TRAVEL Better life on the way: Transportation development in Dulongjiang

TRAVEL

Better life on the way: Transportation development in Dulongjiang

CGTN

03:47, May 29, 2019

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(Photo: CGTN)

Dulongjiang Township, also known as the "secret land of southwest China," sits in the deep Nujiang Valley with harsh climatic and geographical conditions. For decades, over 4,000 Derung people lived in hay huts on mountain slopes. It was one the most poorest areas in southwest China's Yunnan Province and even the entire country. 

Since 1964, the only way out of Dulongjiang was a bridle path suitable just for horse riding. 

"Villagers took this path for going to cities for shopping or going to schools. Sometimes we needed to climb up the mountain crest as well," Wang Shirong, head of Bapo Village in Duloangjiang Township, told CGTN.

On September 9, 1999, the first Dulongjiang Highway was constructed over a 3000-meter snowline on the Gaoligong Mountains with an investment of more than 100 million yuan (14.5 million US dollars), ending Dulongjiang's decades-long isolation.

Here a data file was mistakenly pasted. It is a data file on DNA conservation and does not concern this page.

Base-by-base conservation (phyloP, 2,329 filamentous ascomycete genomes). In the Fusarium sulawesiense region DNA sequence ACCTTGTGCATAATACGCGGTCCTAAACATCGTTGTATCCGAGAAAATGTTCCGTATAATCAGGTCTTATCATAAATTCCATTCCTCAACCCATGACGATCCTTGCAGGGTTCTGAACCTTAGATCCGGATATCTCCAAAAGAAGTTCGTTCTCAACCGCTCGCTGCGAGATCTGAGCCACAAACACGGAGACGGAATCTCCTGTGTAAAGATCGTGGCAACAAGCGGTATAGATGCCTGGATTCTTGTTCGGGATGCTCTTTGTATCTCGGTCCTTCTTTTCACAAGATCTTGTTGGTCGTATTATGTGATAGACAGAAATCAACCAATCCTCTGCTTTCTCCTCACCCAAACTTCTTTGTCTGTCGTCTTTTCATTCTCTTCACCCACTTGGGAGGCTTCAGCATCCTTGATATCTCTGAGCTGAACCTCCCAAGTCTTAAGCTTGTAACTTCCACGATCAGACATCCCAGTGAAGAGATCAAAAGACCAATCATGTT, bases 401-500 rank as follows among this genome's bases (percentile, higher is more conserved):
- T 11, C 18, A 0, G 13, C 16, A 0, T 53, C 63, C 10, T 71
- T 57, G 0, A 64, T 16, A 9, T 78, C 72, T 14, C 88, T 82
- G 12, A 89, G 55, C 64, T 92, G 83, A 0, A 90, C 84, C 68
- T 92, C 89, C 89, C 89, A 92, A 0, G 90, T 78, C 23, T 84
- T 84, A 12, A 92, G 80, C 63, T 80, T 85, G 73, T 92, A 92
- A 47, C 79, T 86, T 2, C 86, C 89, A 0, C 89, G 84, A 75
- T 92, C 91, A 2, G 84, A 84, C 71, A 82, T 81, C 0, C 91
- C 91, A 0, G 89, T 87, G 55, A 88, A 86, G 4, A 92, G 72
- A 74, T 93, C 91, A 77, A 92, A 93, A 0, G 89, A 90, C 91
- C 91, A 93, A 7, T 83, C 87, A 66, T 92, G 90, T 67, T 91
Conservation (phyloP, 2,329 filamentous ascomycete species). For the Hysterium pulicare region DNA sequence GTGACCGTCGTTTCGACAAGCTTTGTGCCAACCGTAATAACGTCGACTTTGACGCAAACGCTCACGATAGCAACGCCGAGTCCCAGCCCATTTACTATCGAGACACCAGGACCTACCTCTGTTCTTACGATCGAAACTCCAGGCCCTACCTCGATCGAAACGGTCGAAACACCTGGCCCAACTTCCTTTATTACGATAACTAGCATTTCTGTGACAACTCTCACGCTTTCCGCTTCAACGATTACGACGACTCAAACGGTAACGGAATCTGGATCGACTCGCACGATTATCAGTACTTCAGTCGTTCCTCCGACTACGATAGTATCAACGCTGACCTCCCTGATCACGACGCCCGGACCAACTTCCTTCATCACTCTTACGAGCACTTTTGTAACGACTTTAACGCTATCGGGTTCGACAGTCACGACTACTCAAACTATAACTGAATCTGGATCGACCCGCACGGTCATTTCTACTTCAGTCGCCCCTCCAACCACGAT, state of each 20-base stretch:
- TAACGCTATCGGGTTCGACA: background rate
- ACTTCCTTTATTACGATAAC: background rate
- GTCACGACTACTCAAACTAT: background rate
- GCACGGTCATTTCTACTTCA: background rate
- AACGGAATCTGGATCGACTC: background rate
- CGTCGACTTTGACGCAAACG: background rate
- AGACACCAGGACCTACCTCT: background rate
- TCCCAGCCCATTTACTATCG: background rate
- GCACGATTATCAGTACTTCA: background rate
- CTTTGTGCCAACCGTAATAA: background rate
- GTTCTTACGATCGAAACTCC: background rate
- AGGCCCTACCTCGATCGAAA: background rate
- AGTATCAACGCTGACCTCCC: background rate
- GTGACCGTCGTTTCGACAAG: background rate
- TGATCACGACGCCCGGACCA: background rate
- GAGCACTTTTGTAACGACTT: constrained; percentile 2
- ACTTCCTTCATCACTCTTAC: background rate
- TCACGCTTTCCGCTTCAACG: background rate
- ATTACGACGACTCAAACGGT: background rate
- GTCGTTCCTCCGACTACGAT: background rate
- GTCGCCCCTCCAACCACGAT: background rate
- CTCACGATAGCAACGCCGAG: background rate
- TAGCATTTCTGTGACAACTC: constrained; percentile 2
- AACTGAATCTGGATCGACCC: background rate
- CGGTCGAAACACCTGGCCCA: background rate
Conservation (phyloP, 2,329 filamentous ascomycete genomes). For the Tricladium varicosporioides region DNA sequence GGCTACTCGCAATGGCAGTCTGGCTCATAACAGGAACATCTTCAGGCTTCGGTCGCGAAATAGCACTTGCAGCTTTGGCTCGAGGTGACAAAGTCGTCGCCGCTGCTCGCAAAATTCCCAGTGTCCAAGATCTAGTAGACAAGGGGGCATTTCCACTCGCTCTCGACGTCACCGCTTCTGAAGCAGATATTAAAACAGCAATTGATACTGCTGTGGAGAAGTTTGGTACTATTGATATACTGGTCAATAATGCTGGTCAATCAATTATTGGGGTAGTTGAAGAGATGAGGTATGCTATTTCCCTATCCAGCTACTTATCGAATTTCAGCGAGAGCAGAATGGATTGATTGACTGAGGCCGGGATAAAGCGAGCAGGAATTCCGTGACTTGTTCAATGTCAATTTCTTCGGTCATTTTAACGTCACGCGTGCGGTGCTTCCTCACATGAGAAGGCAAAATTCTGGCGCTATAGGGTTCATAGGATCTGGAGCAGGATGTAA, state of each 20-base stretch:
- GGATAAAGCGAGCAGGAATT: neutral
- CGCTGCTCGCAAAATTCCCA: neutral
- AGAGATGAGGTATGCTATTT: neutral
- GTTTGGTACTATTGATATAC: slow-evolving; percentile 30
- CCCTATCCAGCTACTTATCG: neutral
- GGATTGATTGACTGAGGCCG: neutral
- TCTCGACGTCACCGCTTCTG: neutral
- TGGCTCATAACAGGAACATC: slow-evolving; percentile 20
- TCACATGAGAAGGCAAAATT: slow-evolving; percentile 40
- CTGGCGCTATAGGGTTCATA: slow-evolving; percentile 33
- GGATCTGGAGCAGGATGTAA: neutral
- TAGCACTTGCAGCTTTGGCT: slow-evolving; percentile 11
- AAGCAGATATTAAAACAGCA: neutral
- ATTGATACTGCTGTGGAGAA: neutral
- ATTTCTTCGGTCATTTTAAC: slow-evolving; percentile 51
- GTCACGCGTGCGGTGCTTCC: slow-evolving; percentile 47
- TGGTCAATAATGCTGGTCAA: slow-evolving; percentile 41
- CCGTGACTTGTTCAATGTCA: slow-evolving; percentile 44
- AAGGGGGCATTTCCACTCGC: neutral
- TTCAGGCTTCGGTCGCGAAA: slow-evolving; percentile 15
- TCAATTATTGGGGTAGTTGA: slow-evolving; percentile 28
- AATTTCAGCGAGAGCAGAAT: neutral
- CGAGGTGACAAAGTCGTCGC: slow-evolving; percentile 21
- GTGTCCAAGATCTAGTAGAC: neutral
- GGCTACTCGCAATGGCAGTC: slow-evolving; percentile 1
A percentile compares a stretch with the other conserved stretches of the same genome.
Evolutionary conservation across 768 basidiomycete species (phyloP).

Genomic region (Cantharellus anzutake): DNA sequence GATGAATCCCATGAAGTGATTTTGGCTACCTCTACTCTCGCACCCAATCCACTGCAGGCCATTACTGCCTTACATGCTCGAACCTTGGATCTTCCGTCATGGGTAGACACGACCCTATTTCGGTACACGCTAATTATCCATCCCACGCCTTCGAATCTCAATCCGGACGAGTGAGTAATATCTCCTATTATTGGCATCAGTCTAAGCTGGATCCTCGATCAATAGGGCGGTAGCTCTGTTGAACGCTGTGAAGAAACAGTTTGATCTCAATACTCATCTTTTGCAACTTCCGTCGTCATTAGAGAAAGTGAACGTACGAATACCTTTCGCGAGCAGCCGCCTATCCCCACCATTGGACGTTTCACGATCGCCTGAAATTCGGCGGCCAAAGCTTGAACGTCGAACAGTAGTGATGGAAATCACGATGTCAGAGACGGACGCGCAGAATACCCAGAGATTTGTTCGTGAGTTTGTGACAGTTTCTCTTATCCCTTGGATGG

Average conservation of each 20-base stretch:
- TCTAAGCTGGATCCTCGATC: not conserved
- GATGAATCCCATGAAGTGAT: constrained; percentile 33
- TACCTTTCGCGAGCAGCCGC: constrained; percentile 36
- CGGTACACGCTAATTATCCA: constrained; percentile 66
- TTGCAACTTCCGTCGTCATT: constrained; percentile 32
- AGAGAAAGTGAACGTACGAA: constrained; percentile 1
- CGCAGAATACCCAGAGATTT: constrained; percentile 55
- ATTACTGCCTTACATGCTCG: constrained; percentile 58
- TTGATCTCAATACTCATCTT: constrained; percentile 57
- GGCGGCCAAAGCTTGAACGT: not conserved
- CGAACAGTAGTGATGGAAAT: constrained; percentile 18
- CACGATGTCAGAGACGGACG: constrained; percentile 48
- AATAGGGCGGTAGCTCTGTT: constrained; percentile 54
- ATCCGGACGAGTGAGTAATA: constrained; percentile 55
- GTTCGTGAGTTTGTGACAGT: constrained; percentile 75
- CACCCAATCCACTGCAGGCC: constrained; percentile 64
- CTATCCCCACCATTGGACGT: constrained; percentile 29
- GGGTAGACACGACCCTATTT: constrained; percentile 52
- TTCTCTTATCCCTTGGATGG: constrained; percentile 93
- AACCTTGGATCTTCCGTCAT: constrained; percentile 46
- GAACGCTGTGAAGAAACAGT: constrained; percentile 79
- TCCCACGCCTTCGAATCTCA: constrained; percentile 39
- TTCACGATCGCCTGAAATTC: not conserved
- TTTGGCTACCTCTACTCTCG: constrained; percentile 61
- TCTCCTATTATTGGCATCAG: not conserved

However, the only way to communicate with the outside world was blocked due to heavy snow from November to May the next year.

In 2014, the 6.68-kilometer Gaoligong Mountain Tunnel was ready for use, putting an end to the seasonal isolation of Dulongjiang. The highway shortened Dulongjiang's distance from the nearest city, Cikai, to 80 kilometers from 96.2 kilometers, reducing the driving time from eight hours to less than two hours.

The development of basic transportation has provided Dulongjiang with opportunities to get rid of poverty. Today, well-constructed roads, electricity, radio and television, and mobile 4G network have reached 28 villages in Dulongjiang Township along with other infrastructural facilities.

More than 1,000 families have moved into newly-built houses on the foothills of the Gaoligong Mountains. The per capita economic income of Dulongjiang increased from 805 yuan ($117) in 2008 to 6122 yuan ($887) in 2018, lifting the entire Derung ethnic group out of poverty.

"Now that the bridges and roads are well-constructed, and our Derung people can connect to the outside world," said Wang.


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